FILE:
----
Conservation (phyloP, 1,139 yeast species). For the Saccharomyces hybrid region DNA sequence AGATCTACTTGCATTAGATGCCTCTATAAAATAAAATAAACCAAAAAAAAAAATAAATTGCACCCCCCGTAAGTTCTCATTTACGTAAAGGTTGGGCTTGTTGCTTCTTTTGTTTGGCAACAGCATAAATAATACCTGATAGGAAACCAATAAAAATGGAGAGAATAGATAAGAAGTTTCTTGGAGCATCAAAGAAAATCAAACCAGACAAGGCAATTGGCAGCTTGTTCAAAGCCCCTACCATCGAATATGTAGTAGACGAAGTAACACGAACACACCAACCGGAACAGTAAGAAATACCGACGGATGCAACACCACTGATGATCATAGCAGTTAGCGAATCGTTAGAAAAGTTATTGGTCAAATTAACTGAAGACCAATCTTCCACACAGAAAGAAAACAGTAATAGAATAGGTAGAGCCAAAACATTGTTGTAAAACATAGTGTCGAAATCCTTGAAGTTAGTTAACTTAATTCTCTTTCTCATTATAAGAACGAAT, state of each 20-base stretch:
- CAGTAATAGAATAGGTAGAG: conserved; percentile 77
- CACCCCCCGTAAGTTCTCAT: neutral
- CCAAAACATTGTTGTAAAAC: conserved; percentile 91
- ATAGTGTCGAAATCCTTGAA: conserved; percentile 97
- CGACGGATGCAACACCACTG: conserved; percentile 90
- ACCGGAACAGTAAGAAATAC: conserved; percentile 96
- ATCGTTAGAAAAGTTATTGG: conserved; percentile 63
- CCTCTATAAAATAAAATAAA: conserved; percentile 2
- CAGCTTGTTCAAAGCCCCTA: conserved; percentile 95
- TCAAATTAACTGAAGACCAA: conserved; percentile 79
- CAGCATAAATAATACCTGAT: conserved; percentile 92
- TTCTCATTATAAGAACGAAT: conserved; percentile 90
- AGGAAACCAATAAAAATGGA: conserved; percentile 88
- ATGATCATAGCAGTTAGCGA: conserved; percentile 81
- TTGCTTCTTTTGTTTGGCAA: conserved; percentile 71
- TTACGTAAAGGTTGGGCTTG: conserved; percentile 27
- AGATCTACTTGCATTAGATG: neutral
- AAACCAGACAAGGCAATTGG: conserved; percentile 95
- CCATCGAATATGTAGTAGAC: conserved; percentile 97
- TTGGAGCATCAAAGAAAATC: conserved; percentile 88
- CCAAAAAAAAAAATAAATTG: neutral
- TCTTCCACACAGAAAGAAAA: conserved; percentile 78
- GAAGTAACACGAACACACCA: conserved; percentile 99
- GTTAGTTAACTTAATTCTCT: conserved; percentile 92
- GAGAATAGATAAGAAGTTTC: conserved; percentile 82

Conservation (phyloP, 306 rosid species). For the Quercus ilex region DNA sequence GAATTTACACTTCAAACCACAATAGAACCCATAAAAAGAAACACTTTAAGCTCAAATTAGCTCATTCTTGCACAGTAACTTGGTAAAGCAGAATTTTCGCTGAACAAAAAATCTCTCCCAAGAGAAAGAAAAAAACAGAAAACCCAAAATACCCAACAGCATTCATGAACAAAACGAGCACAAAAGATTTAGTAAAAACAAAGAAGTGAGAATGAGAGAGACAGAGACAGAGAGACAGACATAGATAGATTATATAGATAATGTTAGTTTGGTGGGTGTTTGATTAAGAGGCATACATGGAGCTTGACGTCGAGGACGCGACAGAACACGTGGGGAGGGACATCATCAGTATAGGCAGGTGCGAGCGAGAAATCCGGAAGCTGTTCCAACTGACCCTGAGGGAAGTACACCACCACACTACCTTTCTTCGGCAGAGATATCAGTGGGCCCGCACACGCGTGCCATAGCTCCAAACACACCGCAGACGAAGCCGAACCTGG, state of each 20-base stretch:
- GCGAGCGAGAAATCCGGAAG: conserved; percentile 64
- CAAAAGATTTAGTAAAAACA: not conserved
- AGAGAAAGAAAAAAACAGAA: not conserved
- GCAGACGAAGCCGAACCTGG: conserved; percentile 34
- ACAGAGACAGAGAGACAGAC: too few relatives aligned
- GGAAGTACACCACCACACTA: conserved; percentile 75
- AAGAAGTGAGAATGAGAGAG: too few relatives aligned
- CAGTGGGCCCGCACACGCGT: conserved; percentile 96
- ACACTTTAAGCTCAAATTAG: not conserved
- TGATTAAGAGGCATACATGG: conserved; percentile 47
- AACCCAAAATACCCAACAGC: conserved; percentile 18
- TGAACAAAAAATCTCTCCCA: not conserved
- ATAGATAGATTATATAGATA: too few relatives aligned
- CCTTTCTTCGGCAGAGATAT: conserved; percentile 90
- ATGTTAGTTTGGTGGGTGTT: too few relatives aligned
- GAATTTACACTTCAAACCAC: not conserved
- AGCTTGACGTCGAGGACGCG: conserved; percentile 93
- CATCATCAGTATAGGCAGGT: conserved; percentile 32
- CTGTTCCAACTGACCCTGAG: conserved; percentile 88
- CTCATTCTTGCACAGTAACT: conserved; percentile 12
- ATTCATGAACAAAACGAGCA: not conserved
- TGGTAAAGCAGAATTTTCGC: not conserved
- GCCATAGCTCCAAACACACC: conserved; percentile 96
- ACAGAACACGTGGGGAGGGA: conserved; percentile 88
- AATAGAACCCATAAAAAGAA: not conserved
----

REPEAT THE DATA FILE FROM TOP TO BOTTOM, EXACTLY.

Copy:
Conservation (phyloP, 1,139 yeast species). For the Saccharomyces hybrid region DNA sequence AGATCTACTTGCATTAGATGCCTCTATAAAATAAAATAAACCAAAAAAAAAAATAAATTGCACCCCCCGTAAGTTCTCATTTACGTAAAGGTTGGGCTTGTTGCTTCTTTTGTTTGGCAACAGCATAAATAATACCTGATAGGAAACCAATAAAAATGGAGAGAATAGATAAGAAGTTTCTTGGAGCATCAAAGAAAATCAAACCAGACAAGGCAATTGGCAGCTTGTTCAAAGCCCCTACCATCGAATATGTAGTAGACGAAGTAACACGAACACACCAACCGGAACAGTAAGAAATACCGACGGATGCAACACCACTGATGATCATAGCAGTTAGCGAATCGTTAGAAAAGTTATTGGTCAAATTAACTGAAGACCAATCTTCCACACAGAAAGAAAACAGTAATAGAATAGGTAGAGCCAAAACATTGTTGTAAAACATAGTGTCGAAATCCTTGAAGTTAGTTAACTTAATTCTCTTTCTCATTATAAGAACGAAT, state of each 20-base stretch:
- CAGTAATAGAATAGGTAGAG: conserved; percentile 77
- CACCCCCCGTAAGTTCTCAT: neutral
- CCAAAACATTGTTGTAAAAC: conserved; percentile 91
- ATAGTGTCGAAATCCTTGAA: conserved; percentile 97
- CGACGGATGCAACACCACTG: conserved; percentile 90
- ACCGGAACAGTAAGAAATAC: conserved; percentile 96
- ATCGTTAGAAAAGTTATTGG: conserved; percentile 63
- CCTCTATAAAATAAAATAAA: conserved; percentile 2
- CAGCTTGTTCAAAGCCCCTA: conserved; percentile 95
- TCAAATTAACTGAAGACCAA: conserved; percentile 79
- CAGCATAAATAATACCTGAT: conserved; percentile 92
- TTCTCATTATAAGAACGAAT: conserved; percentile 90
- AGGAAACCAATAAAAATGGA: conserved; percentile 88
- ATGATCATAGCAGTTAGCGA: conserved; percentile 81
- TTGCTTCTTTTGTTTGGCAA: conserved; percentile 71
- TTACGTAAAGGTTGGGCTTG: conserved; percentile 27
- AGATCTACTTGCATTAGATG: neutral
- AAACCAGACAAGGCAATTGG: conserved; percentile 95
- CCATCGAATATGTAGTAGAC: conserved; percentile 97
- TTGGAGCATCAAAGAAAATC: conserved; percentile 88
- CCAAAAAAAAAAATAAATTG: neutral
- TCTTCCACACAGAAAGAAAA: conserved; percentile 78
- GAAGTAACACGAACACACCA: conserved; percentile 99
- GTTAGTTAACTTAATTCTCT: conserved; percentile 92
- GAGAATAGATAAGAAGTTTC: conserved; percentile 82

Conservation (phyloP, 306 rosid species). For the Quercus ilex region DNA sequence GAATTTACACTTCAAACCACAATAGAACCCATAAAAAGAAACACTTTAAGCTCAAATTAGCTCATTCTTGCACAGTAACTTGGTAAAGCAGAATTTTCGCTGAACAAAAAATCTCTCCCAAGAGAAAGAAAAAAACAGAAAACCCAAAATACCCAACAGCATTCATGAACAAAACGAGCACAAAAGATTTAGTAAAAACAAAGAAGTGAGAATGAGAGAGACAGAGACAGAGAGACAGACATAGATAGATTATATAGATAATGTTAGTTTGGTGGGTGTTTGATTAAGAGGCATACATGGAGCTTGACGTCGAGGACGCGACAGAACACGTGGGGAGGGACATCATCAGTATAGGCAGGTGCGAGCGAGAAATCCGGAAGCTGTTCCAACTGACCCTGAGGGAAGTACACCACCACACTACCTTTCTTCGGCAGAGATATCAGTGGGCCCGCACACGCGTGCCATAGCTCCAAACACACCGCAGACGAAGCCGAACCTGG, state of each 20-base stretch:
- GCGAGCGAGAAATCCGGAAG: conserved; percentile 64
- CAAAAGATTTAGTAAAAACA: not conserved
- AGAGAAAGAAAAAAACAGAA: not conserved
- GCAGACGAAGCCGAACCTGG: conserved; percentile 34
- ACAGAGACAGAGAGACAGAC: too few relatives aligned
- GGAAGTACACCACCACACTA: conserved; percentile 75
- AAGAAGTGAGAATGAGAGAG: too few relatives aligned
- CAGTGGGCCCGCACACGCGT: conserved; percentile 96
- ACACTTTAAGCTCAAATTAG: not conserved
- TGATTAAGAGGCATACATGG: conserved; percentile 47
- AACCCAAAATACCCAACAGC: conserved; percentile 18
- TGAACAAAAAATCTCTCCCA: not conserved
- ATAGATAGATTATATAGATA: too few relatives aligned
- CCTTTCTTCGGCAGAGATAT: conserved; percentile 90
- ATGTTAGTTTGGTGGGTGTT: too few relatives aligned
- GAATTTACACTTCAAACCAC: not conserved
- AGCTTGACGTCGAGGACGCG: conserved; percentile 93
- CATCATCAGTATAGGCAGGT: conserved; percentile 32
- CTGTTCCAACTGACCCTGAG: conserved; percentile 88
- CTCATTCTTGCACAGTAACT: conserved; percentile 12
- ATTCATGAACAAAACGAGCA: not conserved
- TGGTAAAGCAGAATTTTCGC: not conserved
- GCCATAGCTCCAAACACACC: conserved; percentile 96
- ACAGAACACGTGGGGAGGGA: conserved; percentile 88
- AATAGAACCCATAAAAAGAA: not conserved